Unlocking the full potential of Canada’s digital economy
“Canadians need to be able to do business with not only Canadian organizations but international ones too – and they need to do so without worrying about their security.”
The next time you set up a new mobile app and you choose the option of signing up via one of your social media accounts, you are providing an answer about who you are by referencing a pre-existing identifying document (in this case, a digital one). Similarly, when you open an account with a bank for the first time and the institution asks to see your passport or driver’s license, you are certifying who you are by reference to pre-existing identifying documents (in this case, physical ones) issued by a government.
As twenty-first century consumers, we are now so used to asserting our identity every time we register for yet another online service or app that we rarely stop to consider how complicated our individual collections of identities have become: from identities certified by government paper, to identities linked back to social media profiles, to identities thought up on the spur of the moment (“what was my username and password for that music app I tried out last year?”), there’s an awful lot of “versions” of each of us out there.
Digital identities based on social media profiles are convenient for users, but because such profiles are self-created, they are wholly unsatisfactory for doing business when significant value or risk is involved: you’ll never be able to buy a house using only a social media profile to identify yourself and take ownership. But more authoritative, government-issued identifying documents are typically physical, which means you have to travel to the site of the business transaction in order to present your identification and be visually authenticated – a requirement that undermines the digital economy’s promise of fast, seamless, convenient, and secure transactions that can be conducted through any channel.
“33% annual growth in identity theft”
The problem is worse than that, however, because insecure methods of identification open the door to both identity theft – the incidence of which has been growing at an average of 33% a year over the past three years – and identity fraud, which is now regularly costing Canadian businesses more than $200 million per year.*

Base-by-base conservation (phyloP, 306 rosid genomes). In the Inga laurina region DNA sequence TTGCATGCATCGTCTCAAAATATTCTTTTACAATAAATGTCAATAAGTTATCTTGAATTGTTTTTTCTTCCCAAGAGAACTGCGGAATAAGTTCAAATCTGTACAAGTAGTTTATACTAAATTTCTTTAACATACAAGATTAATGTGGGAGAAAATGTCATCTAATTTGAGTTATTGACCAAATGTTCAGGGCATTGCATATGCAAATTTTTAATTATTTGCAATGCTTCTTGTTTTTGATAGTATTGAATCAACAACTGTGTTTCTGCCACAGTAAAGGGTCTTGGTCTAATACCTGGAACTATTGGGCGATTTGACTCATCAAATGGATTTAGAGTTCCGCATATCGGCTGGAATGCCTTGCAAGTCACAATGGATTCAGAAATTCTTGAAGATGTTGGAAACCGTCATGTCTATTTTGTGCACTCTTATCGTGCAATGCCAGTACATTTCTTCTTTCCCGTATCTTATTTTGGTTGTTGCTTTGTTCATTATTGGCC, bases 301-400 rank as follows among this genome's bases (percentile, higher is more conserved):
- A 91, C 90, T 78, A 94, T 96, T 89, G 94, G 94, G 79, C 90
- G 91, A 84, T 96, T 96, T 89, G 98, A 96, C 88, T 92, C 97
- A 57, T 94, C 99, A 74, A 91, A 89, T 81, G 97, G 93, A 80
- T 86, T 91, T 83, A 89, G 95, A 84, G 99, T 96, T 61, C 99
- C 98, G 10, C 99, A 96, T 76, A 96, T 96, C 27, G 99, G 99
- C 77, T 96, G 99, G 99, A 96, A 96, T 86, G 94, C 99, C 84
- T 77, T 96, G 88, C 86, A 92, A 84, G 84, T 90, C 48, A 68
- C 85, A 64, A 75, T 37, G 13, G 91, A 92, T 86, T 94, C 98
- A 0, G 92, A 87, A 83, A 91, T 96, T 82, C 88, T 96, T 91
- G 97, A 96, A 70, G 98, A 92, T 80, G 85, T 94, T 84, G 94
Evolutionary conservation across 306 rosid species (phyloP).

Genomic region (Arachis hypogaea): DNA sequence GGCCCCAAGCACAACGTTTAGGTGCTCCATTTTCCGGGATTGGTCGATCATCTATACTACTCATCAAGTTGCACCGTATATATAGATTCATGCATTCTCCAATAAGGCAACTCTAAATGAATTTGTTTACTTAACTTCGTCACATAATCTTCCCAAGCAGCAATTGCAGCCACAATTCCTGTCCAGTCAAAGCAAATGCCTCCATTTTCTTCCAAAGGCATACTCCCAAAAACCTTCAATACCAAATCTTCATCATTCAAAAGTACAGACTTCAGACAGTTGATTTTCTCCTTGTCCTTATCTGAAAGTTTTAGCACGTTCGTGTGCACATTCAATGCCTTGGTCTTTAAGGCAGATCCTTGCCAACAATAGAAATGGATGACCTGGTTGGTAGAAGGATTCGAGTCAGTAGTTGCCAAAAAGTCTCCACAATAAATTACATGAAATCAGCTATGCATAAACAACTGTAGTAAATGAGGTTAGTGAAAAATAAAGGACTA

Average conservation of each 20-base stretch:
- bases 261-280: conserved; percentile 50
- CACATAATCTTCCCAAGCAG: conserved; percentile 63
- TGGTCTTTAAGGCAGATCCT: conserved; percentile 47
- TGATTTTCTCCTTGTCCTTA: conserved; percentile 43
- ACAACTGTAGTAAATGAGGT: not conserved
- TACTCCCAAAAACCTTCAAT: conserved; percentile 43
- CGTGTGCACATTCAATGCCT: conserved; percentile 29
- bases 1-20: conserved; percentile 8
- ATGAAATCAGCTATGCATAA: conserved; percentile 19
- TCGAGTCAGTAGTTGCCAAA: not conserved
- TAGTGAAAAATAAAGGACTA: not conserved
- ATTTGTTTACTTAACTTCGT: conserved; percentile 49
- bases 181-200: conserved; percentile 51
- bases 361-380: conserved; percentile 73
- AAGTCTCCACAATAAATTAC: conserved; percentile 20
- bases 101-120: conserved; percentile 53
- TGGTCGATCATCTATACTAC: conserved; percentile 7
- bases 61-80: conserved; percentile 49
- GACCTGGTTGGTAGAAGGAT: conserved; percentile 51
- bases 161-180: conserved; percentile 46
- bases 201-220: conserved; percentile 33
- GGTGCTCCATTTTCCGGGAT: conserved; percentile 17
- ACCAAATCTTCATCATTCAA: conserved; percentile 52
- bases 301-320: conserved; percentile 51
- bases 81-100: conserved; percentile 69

Canadians need to be able to do business with, and register for services from, not only Canadian organizations but international ones too – and they need to do so without worrying about their security. With so much of our economy now reliant on digitally-based transactions – and with this proportion growing continually – it is essential to address these problems now. Reaping the full benefits of a twenty first century economy will only be possible if we create digital identity and authentication methods for Canadians that are highly secure, ubiquitous, and convenient.
*Source: Canadian Antifraud Centre; values scaled up from reported numbers based on CAFC estimate that the reported numbers are roughly 5% of total ID theft, fraud and fraud losses
Elements of Success
At Interac Association, we’ve been working with identity and authentication for a long time, because we’ve always had to ensure that those individuals and organizations making payments and transferring funds – and those receiving them – are who they say they are.
Because security, in short, is the keystone of a trusted payments architecture, you can replace “making payments” with activities like “signing documents” or “registering for government services”, and the basic requirement of secure yet convenient digital identification and authentication remains the same – a requirement we’ve designed our processes and technology around for years. This section outlines the elements that our experience tells us will be essential to any successful solution.
Because an identity is both deeply personal and foundational to important matters like wealth and access to services, widespread adoption by individuals and even organizations will depend not only on the technical capabilities of a particular solution, but also (and likely even more so) on the general level of trust a solutions provider has been granted.
A truly successful and durable identity and authentication solution will be one offered under a brand that has already earned the trust of Canadians by providing secure and reliable services in related areas over a long span of time. Indeed, even the development of the solution itself will be enhanced if led by a trusted brand, because marshalling technical partners and engaging with and leading numerous stakeholders are activities best accomplished by organizations with strong track records and reputations as effective collaborators.